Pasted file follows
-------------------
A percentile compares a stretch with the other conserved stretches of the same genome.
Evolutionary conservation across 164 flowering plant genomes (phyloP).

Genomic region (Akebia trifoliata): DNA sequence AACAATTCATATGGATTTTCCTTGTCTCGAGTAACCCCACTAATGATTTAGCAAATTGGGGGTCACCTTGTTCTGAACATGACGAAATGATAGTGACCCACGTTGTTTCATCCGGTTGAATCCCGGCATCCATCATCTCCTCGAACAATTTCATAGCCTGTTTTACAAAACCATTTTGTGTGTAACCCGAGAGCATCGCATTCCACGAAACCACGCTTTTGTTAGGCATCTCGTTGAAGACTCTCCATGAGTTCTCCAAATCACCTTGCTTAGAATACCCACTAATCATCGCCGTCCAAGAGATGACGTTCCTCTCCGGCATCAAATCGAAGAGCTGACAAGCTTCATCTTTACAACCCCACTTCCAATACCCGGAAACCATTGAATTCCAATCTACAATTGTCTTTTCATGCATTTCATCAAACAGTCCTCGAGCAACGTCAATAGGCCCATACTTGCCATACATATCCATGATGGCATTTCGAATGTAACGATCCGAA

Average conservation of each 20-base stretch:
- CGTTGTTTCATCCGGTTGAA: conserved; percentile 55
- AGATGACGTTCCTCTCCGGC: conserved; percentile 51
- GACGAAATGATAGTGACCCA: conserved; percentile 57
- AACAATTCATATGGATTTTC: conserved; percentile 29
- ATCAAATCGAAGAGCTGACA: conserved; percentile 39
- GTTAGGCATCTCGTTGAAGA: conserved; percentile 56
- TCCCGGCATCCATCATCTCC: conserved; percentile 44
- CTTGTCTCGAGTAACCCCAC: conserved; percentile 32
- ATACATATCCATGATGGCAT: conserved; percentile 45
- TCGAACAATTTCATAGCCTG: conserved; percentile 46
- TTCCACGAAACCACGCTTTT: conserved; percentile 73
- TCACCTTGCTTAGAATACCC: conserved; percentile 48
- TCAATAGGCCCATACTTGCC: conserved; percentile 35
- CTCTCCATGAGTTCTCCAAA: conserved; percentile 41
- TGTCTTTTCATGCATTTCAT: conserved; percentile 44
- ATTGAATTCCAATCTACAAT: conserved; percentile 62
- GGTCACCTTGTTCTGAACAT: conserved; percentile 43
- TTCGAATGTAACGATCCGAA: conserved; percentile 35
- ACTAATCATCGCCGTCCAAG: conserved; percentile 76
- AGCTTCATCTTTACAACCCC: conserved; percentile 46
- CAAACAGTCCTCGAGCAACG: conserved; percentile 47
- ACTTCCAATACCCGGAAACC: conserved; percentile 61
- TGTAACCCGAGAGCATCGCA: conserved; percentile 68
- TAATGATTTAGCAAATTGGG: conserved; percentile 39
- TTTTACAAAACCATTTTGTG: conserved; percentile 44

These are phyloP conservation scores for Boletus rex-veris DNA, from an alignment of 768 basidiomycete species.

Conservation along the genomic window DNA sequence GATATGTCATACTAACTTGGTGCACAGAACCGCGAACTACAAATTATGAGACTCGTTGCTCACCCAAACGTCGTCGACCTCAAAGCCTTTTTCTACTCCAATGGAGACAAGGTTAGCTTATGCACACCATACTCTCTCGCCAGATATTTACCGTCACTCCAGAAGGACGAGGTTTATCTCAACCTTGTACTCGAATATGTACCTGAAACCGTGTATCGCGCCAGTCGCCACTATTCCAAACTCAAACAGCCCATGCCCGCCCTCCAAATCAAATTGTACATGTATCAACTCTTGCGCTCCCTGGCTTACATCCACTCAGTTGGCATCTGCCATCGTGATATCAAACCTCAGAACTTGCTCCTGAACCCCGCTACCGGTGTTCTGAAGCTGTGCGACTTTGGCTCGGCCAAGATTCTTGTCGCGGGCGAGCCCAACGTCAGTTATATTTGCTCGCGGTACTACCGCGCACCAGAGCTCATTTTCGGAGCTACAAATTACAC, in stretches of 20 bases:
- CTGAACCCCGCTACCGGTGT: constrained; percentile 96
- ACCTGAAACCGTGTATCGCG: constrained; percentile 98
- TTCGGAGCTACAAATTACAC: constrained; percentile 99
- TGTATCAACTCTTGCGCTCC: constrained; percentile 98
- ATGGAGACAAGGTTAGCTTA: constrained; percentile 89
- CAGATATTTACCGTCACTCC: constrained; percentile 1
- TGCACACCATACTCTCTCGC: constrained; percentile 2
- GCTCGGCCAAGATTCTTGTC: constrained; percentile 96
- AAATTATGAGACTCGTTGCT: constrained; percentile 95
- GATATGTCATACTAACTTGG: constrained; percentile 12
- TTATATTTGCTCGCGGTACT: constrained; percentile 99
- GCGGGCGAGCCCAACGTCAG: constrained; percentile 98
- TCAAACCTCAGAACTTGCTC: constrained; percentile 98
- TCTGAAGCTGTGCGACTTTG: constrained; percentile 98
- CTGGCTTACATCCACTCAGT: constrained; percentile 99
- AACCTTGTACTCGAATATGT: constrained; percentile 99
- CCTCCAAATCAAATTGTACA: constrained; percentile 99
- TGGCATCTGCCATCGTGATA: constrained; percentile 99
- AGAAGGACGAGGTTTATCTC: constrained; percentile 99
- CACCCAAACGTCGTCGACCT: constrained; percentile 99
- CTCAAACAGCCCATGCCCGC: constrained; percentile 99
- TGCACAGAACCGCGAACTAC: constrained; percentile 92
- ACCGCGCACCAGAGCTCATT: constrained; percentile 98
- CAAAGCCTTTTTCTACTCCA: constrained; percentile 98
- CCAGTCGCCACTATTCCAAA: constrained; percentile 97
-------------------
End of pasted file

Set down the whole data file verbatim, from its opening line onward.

A percentile compares a stretch with the other conserved stretches of the same genome.
Evolutionary conservation across 164 flowering plant genomes (phyloP).

Genomic region (Akebia trifoliata): DNA sequence AACAATTCATATGGATTTTCCTTGTCTCGAGTAACCCCACTAATGATTTAGCAAATTGGGGGTCACCTTGTTCTGAACATGACGAAATGATAGTGACCCACGTTGTTTCATCCGGTTGAATCCCGGCATCCATCATCTCCTCGAACAATTTCATAGCCTGTTTTACAAAACCATTTTGTGTGTAACCCGAGAGCATCGCATTCCACGAAACCACGCTTTTGTTAGGCATCTCGTTGAAGACTCTCCATGAGTTCTCCAAATCACCTTGCTTAGAATACCCACTAATCATCGCCGTCCAAGAGATGACGTTCCTCTCCGGCATCAAATCGAAGAGCTGACAAGCTTCATCTTTACAACCCCACTTCCAATACCCGGAAACCATTGAATTCCAATCTACAATTGTCTTTTCATGCATTTCATCAAACAGTCCTCGAGCAACGTCAATAGGCCCATACTTGCCATACATATCCATGATGGCATTTCGAATGTAACGATCCGAA

Average conservation of each 20-base stretch:
- CGTTGTTTCATCCGGTTGAA: conserved; percentile 55
- AGATGACGTTCCTCTCCGGC: conserved; percentile 51
- GACGAAATGATAGTGACCCA: conserved; percentile 57
- AACAATTCATATGGATTTTC: conserved; percentile 29
- ATCAAATCGAAGAGCTGACA: conserved; percentile 39
- GTTAGGCATCTCGTTGAAGA: conserved; percentile 56
- TCCCGGCATCCATCATCTCC: conserved; percentile 44
- CTTGTCTCGAGTAACCCCAC: conserved; percentile 32
- ATACATATCCATGATGGCAT: conserved; percentile 45
- TCGAACAATTTCATAGCCTG: conserved; percentile 46
- TTCCACGAAACCACGCTTTT: conserved; percentile 73
- TCACCTTGCTTAGAATACCC: conserved; percentile 48
- TCAATAGGCCCATACTTGCC: conserved; percentile 35
- CTCTCCATGAGTTCTCCAAA: conserved; percentile 41
- TGTCTTTTCATGCATTTCAT: conserved; percentile 44
- ATTGAATTCCAATCTACAAT: conserved; percentile 62
- GGTCACCTTGTTCTGAACAT: conserved; percentile 43
- TTCGAATGTAACGATCCGAA: conserved; percentile 35
- ACTAATCATCGCCGTCCAAG: conserved; percentile 76
- AGCTTCATCTTTACAACCCC: conserved; percentile 46
- CAAACAGTCCTCGAGCAACG: conserved; percentile 47
- ACTTCCAATACCCGGAAACC: conserved; percentile 61
- TGTAACCCGAGAGCATCGCA: conserved; percentile 68
- TAATGATTTAGCAAATTGGG: conserved; percentile 39
- TTTTACAAAACCATTTTGTG: conserved; percentile 44

These are phyloP conservation scores for Boletus rex-veris DNA, from an alignment of 768 basidiomycete species.

Conservation along the genomic window DNA sequence GATATGTCATACTAACTTGGTGCACAGAACCGCGAACTACAAATTATGAGACTCGTTGCTCACCCAAACGTCGTCGACCTCAAAGCCTTTTTCTACTCCAATGGAGACAAGGTTAGCTTATGCACACCATACTCTCTCGCCAGATATTTACCGTCACTCCAGAAGGACGAGGTTTATCTCAACCTTGTACTCGAATATGTACCTGAAACCGTGTATCGCGCCAGTCGCCACTATTCCAAACTCAAACAGCCCATGCCCGCCCTCCAAATCAAATTGTACATGTATCAACTCTTGCGCTCCCTGGCTTACATCCACTCAGTTGGCATCTGCCATCGTGATATCAAACCTCAGAACTTGCTCCTGAACCCCGCTACCGGTGTTCTGAAGCTGTGCGACTTTGGCTCGGCCAAGATTCTTGTCGCGGGCGAGCCCAACGTCAGTTATATTTGCTCGCGGTACTACCGCGCACCAGAGCTCATTTTCGGAGCTACAAATTACAC, in stretches of 20 bases:
- CTGAACCCCGCTACCGGTGT: constrained; percentile 96
- ACCTGAAACCGTGTATCGCG: constrained; percentile 98
- TTCGGAGCTACAAATTACAC: constrained; percentile 99
- TGTATCAACTCTTGCGCTCC: constrained; percentile 98
- ATGGAGACAAGGTTAGCTTA: constrained; percentile 89
- CAGATATTTACCGTCACTCC: constrained; percentile 1
- TGCACACCATACTCTCTCGC: constrained; percentile 2
- GCTCGGCCAAGATTCTTGTC: constrained; percentile 96
- AAATTATGAGACTCGTTGCT: constrained; percentile 95
- GATATGTCATACTAACTTGG: constrained; percentile 12
- TTATATTTGCTCGCGGTACT: constrained; percentile 99
- GCGGGCGAGCCCAACGTCAG: constrained; percentile 98
- TCAAACCTCAGAACTTGCTC: constrained; percentile 98
- TCTGAAGCTGTGCGACTTTG: constrained; percentile 98
- CTGGCTTACATCCACTCAGT: constrained; percentile 99
- AACCTTGTACTCGAATATGT: constrained; percentile 99
- CCTCCAAATCAAATTGTACA: constrained; percentile 99
- TGGCATCTGCCATCGTGATA: constrained; percentile 99
- AGAAGGACGAGGTTTATCTC: constrained; percentile 99
- CACCCAAACGTCGTCGACCT: constrained; percentile 99
- CTCAAACAGCCCATGCCCGC: constrained; percentile 99
- TGCACAGAACCGCGAACTAC: constrained; percentile 92
- ACCGCGCACCAGAGCTCATT: constrained; percentile 98
- CAAAGCCTTTTTCTACTCCA: constrained; percentile 98
- CCAGTCGCCACTATTCCAAA: constrained; percentile 97